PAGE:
Chip Taylor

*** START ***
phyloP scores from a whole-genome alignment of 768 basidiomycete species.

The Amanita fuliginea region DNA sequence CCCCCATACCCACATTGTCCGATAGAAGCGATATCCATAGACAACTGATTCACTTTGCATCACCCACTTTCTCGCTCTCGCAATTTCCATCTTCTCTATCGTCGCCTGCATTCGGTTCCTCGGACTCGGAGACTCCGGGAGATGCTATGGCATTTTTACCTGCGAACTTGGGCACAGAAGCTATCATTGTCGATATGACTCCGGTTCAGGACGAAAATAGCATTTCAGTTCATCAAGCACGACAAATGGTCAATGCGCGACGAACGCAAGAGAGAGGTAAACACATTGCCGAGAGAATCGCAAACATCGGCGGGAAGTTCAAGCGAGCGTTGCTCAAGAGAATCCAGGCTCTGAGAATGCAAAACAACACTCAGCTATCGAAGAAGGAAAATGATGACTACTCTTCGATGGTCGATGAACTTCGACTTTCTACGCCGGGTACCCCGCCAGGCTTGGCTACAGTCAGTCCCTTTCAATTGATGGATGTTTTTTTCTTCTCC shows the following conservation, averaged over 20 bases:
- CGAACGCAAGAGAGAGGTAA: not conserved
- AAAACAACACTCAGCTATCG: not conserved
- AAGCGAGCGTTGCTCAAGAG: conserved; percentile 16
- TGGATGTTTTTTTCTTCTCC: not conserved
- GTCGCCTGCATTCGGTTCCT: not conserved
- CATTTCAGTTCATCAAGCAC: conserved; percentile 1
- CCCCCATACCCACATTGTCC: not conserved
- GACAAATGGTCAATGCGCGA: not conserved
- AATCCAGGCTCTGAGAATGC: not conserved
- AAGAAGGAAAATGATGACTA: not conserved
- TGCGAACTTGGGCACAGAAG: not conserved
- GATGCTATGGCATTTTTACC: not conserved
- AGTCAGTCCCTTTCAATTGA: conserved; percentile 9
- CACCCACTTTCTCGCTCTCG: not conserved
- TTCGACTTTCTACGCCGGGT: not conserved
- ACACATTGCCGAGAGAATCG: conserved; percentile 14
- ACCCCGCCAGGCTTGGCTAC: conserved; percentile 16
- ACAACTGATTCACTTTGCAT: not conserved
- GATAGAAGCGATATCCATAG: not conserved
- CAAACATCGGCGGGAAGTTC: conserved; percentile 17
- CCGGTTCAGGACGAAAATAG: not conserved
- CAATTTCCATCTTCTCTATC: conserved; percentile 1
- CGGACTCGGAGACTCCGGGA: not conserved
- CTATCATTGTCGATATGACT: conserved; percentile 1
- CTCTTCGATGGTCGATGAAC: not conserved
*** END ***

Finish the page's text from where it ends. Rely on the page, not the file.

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The New York Times says it best about Chip Taylor. “If you only know him as the as the guy who wrote ‘Wild Thing’ and ‘Angel of the Morning” — you don’t know him! Chip Taylor is making some of the most distinctive acoustic music around today.” Creating distinctive music that is also enduring and influential has been Chip Taylor’s métier over the course of what is closing in on five decades as “one of America’s finest songwriters as well as a masterful singer and performer,” says Rolling Stone. His two best-known songs are only some of the many pop, rock, country and R&B chart hits he wrote in the 1960s. Taylor was then one of the pioneers of the pivotal country-rock movement as a recording artist in the 1970s. His 1973 album, Last Chance, remains a beloved cult classic. But after refusing to play by the Nashville establishment rules, Taylor gave up music for full-time professional gambling in 1980. “Chip Taylor could’ve rested on his laurels years ago and still been way ahead of everybody else today. Lucky for us he didn’t and he’s making some of the most relevant music out there,” said Buddy Miller just last year. Since returning to music in 1995 he has enjoyed elder statesman stature within the Americana, contemporary folk and singer-songwriter scenes as an artist in his own right as well as in collaboration on albums and in performance with Carrie Rodriguez, Kendel Carson and John Platania. In a remarkable and prolific run, Taylor has released nearly an album a year since his return. As England’s The Guardian notes, “Chip Taylor, like Johnny Cash, is well worth rediscovering by a new generation.” Taylor’s world tours have inspired some of his best music. His most recent album, F*** All The Perfect People, came out of his shows and encounters at Swedish prisons and his final tour with Carrie Rodriguez is chronicled in the book/CD Songs From A Dutch Tour. The Grammynominated Yonkers NY shows his facility with storytelling within songs. Taylor’s regular podcast Church of the Train Wreck also demonstrates his natural abilities as a performer. As Taylor’s muse continues to fire on all pistons, musical tastemakers agree that fans and listeners should tune their ears into the continuing creativity of a true musical master. “If names like Willie Nelson, Guy Clark, Kris Kristofferson and Townes Van Zandt mean anything to you, you should make a point of discovering Chip Taylor,” urges critic Anthony DeCurtis. “Whether you know it or not, he’s earned his way into that exalted company.”

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